Or maybe he’s becoming scared of the audience.
For the hundredth time, he strains pointlessly to detect the potential that the monitors are reading. The flux of all those viewers’ attentions, refined and focused on him, deciding his fate. The quantum mechanical warp and weft they create in space and time. Fly? Or fall?
Or fail. As ever, there’s nothing to stop him just walking away. But no-one does that when they’re at the top. There are rumours that some of the old boys switched in clones late in their careers, and Tom knows at first hand there’s some truth to them. But you can’t chance that kind of fakery when you’re at the top of your game. Just need to keep your spirits up. Make sure your confidence doesn’t crack, but you don’t get cocky. It’s a fine balance.
There are old pilots, and there are bold pilots. But there are no old, bold pilots.
A tricky balance to maintain when the network, the viewers, the agents, are all crying out for you to outdo yourself. Last sweeps season, Tom had gone for a classic: basically, Schrodinger’s cat – the box, the poison, the radioactive atom and all that. He’d drawn critical flak for playing it safe, but at least he’d lived to play another day. Unlike some of his rivals.
Xiolang Xhi; Zhiang Chow; Sammy Rose. Failed in their ambitious bids to get the ratings, failed to get the mindshare, failed to get the potential. Xhi had burnt to death when the inattentive crowd failed to extinguish his human torch act. Chow’s end had been mercifully quick, by comparison, when the viewers yawned and switched over rather than pray that the guillotine blade would jam during its descent. And Rose… well, he had always told Sammy not to take the audience’s mercy for granted.
Actually, I just had dinner with Sammy and Jean, his lovely wife, the other night. So no, there’s no feud. Healthy rivalry, yes, but no feud. I don’t know who makes this stuff up!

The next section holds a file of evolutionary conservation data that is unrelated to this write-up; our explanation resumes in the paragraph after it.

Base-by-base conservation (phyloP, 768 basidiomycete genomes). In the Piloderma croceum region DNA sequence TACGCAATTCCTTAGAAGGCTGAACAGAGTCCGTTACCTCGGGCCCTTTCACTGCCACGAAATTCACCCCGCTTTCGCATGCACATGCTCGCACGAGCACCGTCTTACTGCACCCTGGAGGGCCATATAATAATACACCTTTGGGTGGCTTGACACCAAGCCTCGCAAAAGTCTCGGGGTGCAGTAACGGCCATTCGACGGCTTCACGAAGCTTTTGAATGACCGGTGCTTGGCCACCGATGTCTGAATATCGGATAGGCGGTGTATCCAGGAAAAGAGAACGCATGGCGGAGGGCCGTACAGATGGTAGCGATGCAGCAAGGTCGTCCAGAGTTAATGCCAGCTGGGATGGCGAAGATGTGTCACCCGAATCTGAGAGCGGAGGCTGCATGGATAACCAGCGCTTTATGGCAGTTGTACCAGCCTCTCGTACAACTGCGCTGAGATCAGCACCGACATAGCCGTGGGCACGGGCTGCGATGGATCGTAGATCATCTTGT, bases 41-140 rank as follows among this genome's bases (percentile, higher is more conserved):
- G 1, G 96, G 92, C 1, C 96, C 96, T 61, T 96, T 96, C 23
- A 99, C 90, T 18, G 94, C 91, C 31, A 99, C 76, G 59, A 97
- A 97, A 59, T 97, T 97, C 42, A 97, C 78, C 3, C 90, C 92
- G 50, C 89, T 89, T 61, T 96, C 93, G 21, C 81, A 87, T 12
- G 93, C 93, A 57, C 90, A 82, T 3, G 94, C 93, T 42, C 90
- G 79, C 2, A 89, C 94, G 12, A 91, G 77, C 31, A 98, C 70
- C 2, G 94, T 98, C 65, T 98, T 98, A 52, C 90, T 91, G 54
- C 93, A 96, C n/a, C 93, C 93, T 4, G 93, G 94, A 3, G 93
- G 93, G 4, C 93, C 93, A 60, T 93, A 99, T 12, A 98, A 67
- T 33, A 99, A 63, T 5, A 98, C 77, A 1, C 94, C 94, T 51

Tom shakes his head. Best not to think about it. There’s no evidence that his perception makes any difference. And then again, there’s no evidence that it doesn’t, since so few of those who’ve got it wrong have lived to impart their wisdom. Best to just put it out of mind. Assume the crowd is on your side, that they don’t want to see you fail. If they’re not – well, you’ll find out soon enough.
If you don’t believe in yourself, Tommy, no-one else will.
The wind is strengthening, and he shudders briefly. It’s not really cold – he’s wearing thermals and the warm air blowing out of the building is enough to fend off the bite of the stratosphere – but he feels chilled anyway. Perhaps it really is time to give up, he thinks. Perhaps this really should be the last time.
But then he always thinks that, and yet here he is again.
It’s time to unclip his harness. He takes a deep breath, looks ahead, to the horizon. He knows there will be a camera directly ahead, somewhere at the vanishing point, but doesn’t try to pin-point it. It’ll find him.
“Good evening, ladies and gentlemen, boys and girls,” he says. “In just a moment, I’m going to unclip the harness holding me to this building. When I do, I will either float gently to Earth – or plummet like a stone.”
As usual, he tries to sound disinterested, while subtly placing greater stress on the former possibility. Audiences don’t much like being told what to think: but it seems foolhardy not to exploit this solitary opportunity to influence the outcome. “It’s up to you,” he says. He waits, imagining the rising tension in the unseen audience, waiting for it to reach a peak. “My life is in your hands. In your minds.”
Time for his exit line.
“I assume I will fly,” he says.